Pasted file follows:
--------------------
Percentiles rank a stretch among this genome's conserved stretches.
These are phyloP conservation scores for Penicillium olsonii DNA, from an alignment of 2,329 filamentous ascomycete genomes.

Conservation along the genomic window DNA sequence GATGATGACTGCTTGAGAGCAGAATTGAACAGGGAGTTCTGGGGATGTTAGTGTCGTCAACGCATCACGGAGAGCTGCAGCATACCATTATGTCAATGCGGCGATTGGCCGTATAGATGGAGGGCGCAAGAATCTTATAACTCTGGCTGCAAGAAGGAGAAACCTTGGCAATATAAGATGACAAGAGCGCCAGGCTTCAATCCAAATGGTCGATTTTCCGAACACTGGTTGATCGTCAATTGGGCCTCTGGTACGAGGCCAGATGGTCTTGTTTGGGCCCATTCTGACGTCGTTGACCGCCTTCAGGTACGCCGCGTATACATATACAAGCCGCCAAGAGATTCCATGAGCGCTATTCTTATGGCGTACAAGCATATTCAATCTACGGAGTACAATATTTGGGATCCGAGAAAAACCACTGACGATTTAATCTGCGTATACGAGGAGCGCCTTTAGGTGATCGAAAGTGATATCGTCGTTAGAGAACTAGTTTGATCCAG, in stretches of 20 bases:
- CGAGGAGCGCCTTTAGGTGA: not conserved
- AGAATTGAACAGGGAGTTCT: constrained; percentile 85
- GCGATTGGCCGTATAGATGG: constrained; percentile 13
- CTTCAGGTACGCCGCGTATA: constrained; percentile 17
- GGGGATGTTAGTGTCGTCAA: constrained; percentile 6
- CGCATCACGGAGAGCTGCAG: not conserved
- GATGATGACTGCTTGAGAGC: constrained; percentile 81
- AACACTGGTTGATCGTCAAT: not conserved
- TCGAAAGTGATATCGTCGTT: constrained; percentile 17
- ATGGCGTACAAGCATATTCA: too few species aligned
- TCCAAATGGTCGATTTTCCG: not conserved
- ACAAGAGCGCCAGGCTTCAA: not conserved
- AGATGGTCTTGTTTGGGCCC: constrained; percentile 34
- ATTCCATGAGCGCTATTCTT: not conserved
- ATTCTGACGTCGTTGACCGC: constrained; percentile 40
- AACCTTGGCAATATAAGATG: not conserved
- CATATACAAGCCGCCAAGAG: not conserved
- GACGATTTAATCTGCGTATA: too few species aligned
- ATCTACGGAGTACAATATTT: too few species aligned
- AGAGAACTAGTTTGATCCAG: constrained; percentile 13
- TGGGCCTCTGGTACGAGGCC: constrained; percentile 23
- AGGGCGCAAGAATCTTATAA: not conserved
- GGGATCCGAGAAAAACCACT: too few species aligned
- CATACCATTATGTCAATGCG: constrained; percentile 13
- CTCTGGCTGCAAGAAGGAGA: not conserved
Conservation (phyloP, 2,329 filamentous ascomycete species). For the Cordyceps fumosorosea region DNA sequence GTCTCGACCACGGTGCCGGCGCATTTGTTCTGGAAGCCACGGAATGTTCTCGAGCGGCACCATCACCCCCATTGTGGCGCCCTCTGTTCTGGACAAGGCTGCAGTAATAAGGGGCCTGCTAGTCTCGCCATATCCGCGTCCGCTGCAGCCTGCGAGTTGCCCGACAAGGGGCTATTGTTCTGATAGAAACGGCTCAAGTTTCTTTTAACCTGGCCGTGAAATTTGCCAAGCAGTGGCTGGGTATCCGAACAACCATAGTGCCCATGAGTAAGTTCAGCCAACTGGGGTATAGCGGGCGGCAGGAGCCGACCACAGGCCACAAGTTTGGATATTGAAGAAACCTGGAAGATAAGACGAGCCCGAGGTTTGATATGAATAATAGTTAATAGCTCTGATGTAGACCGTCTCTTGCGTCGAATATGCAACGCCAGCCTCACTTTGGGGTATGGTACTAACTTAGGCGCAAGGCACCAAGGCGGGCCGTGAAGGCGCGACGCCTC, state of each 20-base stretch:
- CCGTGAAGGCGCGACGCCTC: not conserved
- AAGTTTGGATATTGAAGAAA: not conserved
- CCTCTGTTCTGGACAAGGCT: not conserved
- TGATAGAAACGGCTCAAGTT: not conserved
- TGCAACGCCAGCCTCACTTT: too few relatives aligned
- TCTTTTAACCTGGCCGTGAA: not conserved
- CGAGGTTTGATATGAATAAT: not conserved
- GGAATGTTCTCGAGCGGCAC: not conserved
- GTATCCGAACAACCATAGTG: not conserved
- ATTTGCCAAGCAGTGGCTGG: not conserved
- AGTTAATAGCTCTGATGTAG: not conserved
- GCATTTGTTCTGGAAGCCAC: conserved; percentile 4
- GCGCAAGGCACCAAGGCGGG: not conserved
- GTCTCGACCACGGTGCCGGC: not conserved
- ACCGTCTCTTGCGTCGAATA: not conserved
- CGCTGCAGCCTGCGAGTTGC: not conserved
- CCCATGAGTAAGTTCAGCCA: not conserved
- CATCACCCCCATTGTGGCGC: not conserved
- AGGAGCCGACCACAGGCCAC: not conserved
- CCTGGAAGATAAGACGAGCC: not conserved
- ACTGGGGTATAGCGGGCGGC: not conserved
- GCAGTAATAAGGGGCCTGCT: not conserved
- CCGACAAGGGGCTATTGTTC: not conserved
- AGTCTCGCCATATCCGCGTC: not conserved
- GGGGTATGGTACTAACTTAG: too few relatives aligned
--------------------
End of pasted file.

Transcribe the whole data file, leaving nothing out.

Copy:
Percentiles rank a stretch among this genome's conserved stretches.
These are phyloP conservation scores for Penicillium olsonii DNA, from an alignment of 2,329 filamentous ascomycete genomes.

Conservation along the genomic window DNA sequence GATGATGACTGCTTGAGAGCAGAATTGAACAGGGAGTTCTGGGGATGTTAGTGTCGTCAACGCATCACGGAGAGCTGCAGCATACCATTATGTCAATGCGGCGATTGGCCGTATAGATGGAGGGCGCAAGAATCTTATAACTCTGGCTGCAAGAAGGAGAAACCTTGGCAATATAAGATGACAAGAGCGCCAGGCTTCAATCCAAATGGTCGATTTTCCGAACACTGGTTGATCGTCAATTGGGCCTCTGGTACGAGGCCAGATGGTCTTGTTTGGGCCCATTCTGACGTCGTTGACCGCCTTCAGGTACGCCGCGTATACATATACAAGCCGCCAAGAGATTCCATGAGCGCTATTCTTATGGCGTACAAGCATATTCAATCTACGGAGTACAATATTTGGGATCCGAGAAAAACCACTGACGATTTAATCTGCGTATACGAGGAGCGCCTTTAGGTGATCGAAAGTGATATCGTCGTTAGAGAACTAGTTTGATCCAG, in stretches of 20 bases:
- CGAGGAGCGCCTTTAGGTGA: not conserved
- AGAATTGAACAGGGAGTTCT: constrained; percentile 85
- GCGATTGGCCGTATAGATGG: constrained; percentile 13
- CTTCAGGTACGCCGCGTATA: constrained; percentile 17
- GGGGATGTTAGTGTCGTCAA: constrained; percentile 6
- CGCATCACGGAGAGCTGCAG: not conserved
- GATGATGACTGCTTGAGAGC: constrained; percentile 81
- AACACTGGTTGATCGTCAAT: not conserved
- TCGAAAGTGATATCGTCGTT: constrained; percentile 17
- ATGGCGTACAAGCATATTCA: too few species aligned
- TCCAAATGGTCGATTTTCCG: not conserved
- ACAAGAGCGCCAGGCTTCAA: not conserved
- AGATGGTCTTGTTTGGGCCC: constrained; percentile 34
- ATTCCATGAGCGCTATTCTT: not conserved
- ATTCTGACGTCGTTGACCGC: constrained; percentile 40
- AACCTTGGCAATATAAGATG: not conserved
- CATATACAAGCCGCCAAGAG: not conserved
- GACGATTTAATCTGCGTATA: too few species aligned
- ATCTACGGAGTACAATATTT: too few species aligned
- AGAGAACTAGTTTGATCCAG: constrained; percentile 13
- TGGGCCTCTGGTACGAGGCC: constrained; percentile 23
- AGGGCGCAAGAATCTTATAA: not conserved
- GGGATCCGAGAAAAACCACT: too few species aligned
- CATACCATTATGTCAATGCG: constrained; percentile 13
- CTCTGGCTGCAAGAAGGAGA: not conserved
Conservation (phyloP, 2,329 filamentous ascomycete species). For the Cordyceps fumosorosea region DNA sequence GTCTCGACCACGGTGCCGGCGCATTTGTTCTGGAAGCCACGGAATGTTCTCGAGCGGCACCATCACCCCCATTGTGGCGCCCTCTGTTCTGGACAAGGCTGCAGTAATAAGGGGCCTGCTAGTCTCGCCATATCCGCGTCCGCTGCAGCCTGCGAGTTGCCCGACAAGGGGCTATTGTTCTGATAGAAACGGCTCAAGTTTCTTTTAACCTGGCCGTGAAATTTGCCAAGCAGTGGCTGGGTATCCGAACAACCATAGTGCCCATGAGTAAGTTCAGCCAACTGGGGTATAGCGGGCGGCAGGAGCCGACCACAGGCCACAAGTTTGGATATTGAAGAAACCTGGAAGATAAGACGAGCCCGAGGTTTGATATGAATAATAGTTAATAGCTCTGATGTAGACCGTCTCTTGCGTCGAATATGCAACGCCAGCCTCACTTTGGGGTATGGTACTAACTTAGGCGCAAGGCACCAAGGCGGGCCGTGAAGGCGCGACGCCTC, state of each 20-base stretch:
- CCGTGAAGGCGCGACGCCTC: not conserved
- AAGTTTGGATATTGAAGAAA: not conserved
- CCTCTGTTCTGGACAAGGCT: not conserved
- TGATAGAAACGGCTCAAGTT: not conserved
- TGCAACGCCAGCCTCACTTT: too few relatives aligned
- TCTTTTAACCTGGCCGTGAA: not conserved
- CGAGGTTTGATATGAATAAT: not conserved
- GGAATGTTCTCGAGCGGCAC: not conserved
- GTATCCGAACAACCATAGTG: not conserved
- ATTTGCCAAGCAGTGGCTGG: not conserved
- AGTTAATAGCTCTGATGTAG: not conserved
- GCATTTGTTCTGGAAGCCAC: conserved; percentile 4
- GCGCAAGGCACCAAGGCGGG: not conserved
- GTCTCGACCACGGTGCCGGC: not conserved
- ACCGTCTCTTGCGTCGAATA: not conserved
- CGCTGCAGCCTGCGAGTTGC: not conserved
- CCCATGAGTAAGTTCAGCCA: not conserved
- CATCACCCCCATTGTGGCGC: not conserved
- AGGAGCCGACCACAGGCCAC: not conserved
- CCTGGAAGATAAGACGAGCC: not conserved
- ACTGGGGTATAGCGGGCGGC: not conserved
- GCAGTAATAAGGGGCCTGCT: not conserved
- CCGACAAGGGGCTATTGTTC: not conserved
- AGTCTCGCCATATCCGCGTC: not conserved
- GGGGTATGGTACTAACTTAG: too few relatives aligned